Is Facebook taking people out of its trending topics? “Facebook’s Trending Topics has been a major source of controversy in recent months because of allegations that some of its editors had been downplaying conservative news outlets. The revelation that humans were involved in selecting what subjects and media outlets showed up in the section caught some by surprise. Those who watch Facebook closely knew that there was a human element to the system, but the company had seemed to be trying to downplay that as much as possible.”

Google wants to show you “better ads,” whatever the heck that means. “If you opt into the change, Google could start using information it has about you from its own services like Search, Chrome, and YouTube, to influence the ads that it’s showing you across its more than 2 million partners sites and apps, on any smartphone or desktop computer that you’re logged in on.”


Still contemplating leaving Evernote? The Next Web takes a look at three alternatives – Google Keep, Microsoft OneNote, and SimpleNote.

Are you ready for Facebook’s photo backup to stop working? MakeUseOf has ten alternatives. “Losing your photos when you drop a phone is terrifying; it’s one of the reasons the Facebook app offers to back up images as you take them. But now it’s not going to do that anymore. From 7th July, the app will no longer offer to upload photos in the background. You will continue to have access to every image you’ve uploaded to the social network, but only if you install Facebook’s Moments app. Not a fan? You’re not stuck. There are other ways to keep your images backed up in case something happens to your phone.”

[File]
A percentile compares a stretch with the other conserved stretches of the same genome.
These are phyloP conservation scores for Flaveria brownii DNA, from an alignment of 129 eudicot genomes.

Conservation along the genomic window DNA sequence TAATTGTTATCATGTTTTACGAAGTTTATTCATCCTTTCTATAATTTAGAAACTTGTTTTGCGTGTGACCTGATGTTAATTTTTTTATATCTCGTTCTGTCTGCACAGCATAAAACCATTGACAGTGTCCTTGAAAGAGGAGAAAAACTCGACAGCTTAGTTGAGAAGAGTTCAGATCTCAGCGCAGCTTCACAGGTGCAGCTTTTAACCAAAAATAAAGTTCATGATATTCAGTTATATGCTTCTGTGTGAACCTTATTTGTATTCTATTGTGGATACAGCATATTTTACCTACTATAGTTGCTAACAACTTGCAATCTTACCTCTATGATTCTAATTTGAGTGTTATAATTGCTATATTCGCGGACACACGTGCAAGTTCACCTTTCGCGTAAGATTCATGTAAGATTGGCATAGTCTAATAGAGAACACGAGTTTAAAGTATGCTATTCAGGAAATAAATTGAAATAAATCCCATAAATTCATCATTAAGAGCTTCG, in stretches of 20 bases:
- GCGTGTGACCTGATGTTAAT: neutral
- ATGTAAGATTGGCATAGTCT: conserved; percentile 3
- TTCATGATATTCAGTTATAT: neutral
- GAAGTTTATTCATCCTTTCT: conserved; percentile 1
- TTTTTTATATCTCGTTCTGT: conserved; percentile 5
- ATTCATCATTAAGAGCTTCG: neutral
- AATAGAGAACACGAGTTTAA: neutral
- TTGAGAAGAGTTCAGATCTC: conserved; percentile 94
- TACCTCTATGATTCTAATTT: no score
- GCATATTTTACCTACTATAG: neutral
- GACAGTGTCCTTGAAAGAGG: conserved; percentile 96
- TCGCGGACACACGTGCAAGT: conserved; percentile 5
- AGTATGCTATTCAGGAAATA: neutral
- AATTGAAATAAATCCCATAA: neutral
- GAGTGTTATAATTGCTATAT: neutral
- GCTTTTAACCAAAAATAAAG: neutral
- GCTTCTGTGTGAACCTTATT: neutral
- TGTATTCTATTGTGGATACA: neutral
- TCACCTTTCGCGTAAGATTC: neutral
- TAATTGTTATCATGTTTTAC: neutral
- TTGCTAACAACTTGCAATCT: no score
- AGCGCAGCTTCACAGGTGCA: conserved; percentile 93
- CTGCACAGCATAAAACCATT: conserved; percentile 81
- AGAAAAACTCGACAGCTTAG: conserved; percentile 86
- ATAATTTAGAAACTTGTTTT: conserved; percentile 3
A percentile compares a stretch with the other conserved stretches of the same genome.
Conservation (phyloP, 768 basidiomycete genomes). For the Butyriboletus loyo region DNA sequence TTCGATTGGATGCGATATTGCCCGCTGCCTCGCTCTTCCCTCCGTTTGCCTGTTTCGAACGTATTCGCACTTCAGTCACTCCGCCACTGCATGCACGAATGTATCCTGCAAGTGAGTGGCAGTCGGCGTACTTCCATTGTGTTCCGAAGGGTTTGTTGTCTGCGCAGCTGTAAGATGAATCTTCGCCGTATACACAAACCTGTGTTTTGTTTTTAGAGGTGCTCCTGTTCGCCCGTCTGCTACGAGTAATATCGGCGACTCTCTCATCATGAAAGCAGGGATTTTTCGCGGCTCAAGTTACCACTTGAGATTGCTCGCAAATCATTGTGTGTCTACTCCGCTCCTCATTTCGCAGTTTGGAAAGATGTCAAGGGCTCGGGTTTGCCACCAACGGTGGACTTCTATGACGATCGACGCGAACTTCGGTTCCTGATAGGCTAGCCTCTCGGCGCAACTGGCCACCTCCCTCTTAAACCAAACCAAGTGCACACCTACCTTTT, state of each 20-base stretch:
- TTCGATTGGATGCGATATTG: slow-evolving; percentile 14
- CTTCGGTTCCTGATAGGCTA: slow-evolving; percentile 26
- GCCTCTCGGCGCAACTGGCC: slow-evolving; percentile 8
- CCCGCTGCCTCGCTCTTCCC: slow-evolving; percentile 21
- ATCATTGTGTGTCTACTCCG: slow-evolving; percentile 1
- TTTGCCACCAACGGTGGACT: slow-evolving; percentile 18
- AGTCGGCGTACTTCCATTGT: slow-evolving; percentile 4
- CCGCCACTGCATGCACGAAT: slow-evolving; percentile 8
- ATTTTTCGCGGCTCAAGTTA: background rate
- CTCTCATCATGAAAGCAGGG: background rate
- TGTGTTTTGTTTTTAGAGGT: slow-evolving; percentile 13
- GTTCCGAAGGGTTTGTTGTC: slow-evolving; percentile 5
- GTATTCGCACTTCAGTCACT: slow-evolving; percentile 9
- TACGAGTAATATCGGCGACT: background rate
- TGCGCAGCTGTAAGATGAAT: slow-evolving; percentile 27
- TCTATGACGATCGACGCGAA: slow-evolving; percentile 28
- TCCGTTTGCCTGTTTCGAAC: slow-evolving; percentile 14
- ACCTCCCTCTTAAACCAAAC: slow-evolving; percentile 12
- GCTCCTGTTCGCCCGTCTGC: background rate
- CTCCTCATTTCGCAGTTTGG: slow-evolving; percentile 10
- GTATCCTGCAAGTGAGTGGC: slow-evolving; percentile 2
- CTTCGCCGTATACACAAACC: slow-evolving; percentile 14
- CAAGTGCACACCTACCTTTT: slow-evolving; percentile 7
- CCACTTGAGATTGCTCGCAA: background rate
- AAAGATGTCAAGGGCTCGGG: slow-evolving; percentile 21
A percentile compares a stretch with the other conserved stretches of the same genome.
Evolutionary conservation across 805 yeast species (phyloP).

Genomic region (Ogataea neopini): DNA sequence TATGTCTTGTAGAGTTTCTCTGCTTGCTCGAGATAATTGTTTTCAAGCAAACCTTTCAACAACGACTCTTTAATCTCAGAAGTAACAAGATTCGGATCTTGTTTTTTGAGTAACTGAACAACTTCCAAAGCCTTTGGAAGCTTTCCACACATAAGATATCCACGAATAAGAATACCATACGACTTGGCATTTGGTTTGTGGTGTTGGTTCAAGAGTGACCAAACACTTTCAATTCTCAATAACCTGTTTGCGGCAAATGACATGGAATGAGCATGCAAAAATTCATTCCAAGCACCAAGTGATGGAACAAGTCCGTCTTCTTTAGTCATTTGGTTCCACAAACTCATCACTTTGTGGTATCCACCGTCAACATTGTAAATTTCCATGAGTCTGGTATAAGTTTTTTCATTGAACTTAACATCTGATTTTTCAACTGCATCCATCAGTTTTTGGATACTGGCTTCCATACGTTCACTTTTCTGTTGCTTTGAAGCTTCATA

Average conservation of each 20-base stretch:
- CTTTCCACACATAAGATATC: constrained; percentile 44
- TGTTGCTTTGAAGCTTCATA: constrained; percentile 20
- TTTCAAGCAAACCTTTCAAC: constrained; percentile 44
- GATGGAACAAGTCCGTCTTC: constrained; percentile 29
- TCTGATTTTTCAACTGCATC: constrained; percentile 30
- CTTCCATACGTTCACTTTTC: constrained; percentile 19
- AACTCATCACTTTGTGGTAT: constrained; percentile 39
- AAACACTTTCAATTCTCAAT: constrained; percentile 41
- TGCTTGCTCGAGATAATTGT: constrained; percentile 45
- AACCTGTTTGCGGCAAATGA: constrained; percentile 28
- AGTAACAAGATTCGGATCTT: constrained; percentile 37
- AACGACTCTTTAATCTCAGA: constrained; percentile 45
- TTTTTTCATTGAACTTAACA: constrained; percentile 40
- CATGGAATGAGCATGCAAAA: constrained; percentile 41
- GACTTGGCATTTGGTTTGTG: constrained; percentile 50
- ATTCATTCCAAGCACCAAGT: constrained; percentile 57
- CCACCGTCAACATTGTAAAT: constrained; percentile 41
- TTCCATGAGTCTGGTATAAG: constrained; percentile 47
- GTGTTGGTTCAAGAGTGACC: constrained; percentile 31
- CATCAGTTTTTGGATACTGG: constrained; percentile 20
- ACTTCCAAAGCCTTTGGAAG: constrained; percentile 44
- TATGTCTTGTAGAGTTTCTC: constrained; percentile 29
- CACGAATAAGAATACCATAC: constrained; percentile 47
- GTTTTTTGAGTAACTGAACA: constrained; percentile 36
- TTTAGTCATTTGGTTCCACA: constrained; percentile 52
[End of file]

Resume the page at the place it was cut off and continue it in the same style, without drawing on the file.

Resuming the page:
A quirk/bug/thing meant Australian users trying to see Australian election results were seeing US results instead. “Australian internet users searching for ‘Election 2016’ are instead being shown results for the US presidential primaries. So instead of names like Malcolm Turnbull and Bill Shorten popping up, users are seeing names like Hilary Clinton, Bernie Sanders and Donald Trump.”

The Library of Congress has bid one last fond farewell to THOMAS. “THOMAS, which launched with great fanfare on January 5, 1995, twenty-one and a half years ago, is nearing its retirement on July 5, 2016. Back when it launched, then-Librarian of Congress James H. Billington and then-Speaker of the House Newt Gingrich led the initial celebration.”


The US Department of Defense is expanding its “bug bounty” program. “The Defense Department’s ‘Hack the Pentagon’ program using vetted hackers to find security vulnerabilities in public DOD websites was so successful that the DOD plans to use it in other areas of its security…. More than 250 participants submitted at least one vulnerability report, and 138 of those vulnerabilities were determined to be ‘legitimate, unique and eligible for a bounty,’ according to Defense Secretary Ash Carter.


Twitter research: Feelings of hate drive TV viewership for certain kinds of shows (reality and drama). “According to a study of tweets related to hundreds of TV shows and thousands of episodes, social analytics TV company Canvs found that feelings of hate lead to bigger increases in viewership the following week for drama and reality shows. In fact, hate might be three times more powerful of a driving force than love. On the other hand, words like ‘love’ and ‘beauty’ were better indicators for comedy shows even than ‘funny.'” Good morning, Internet…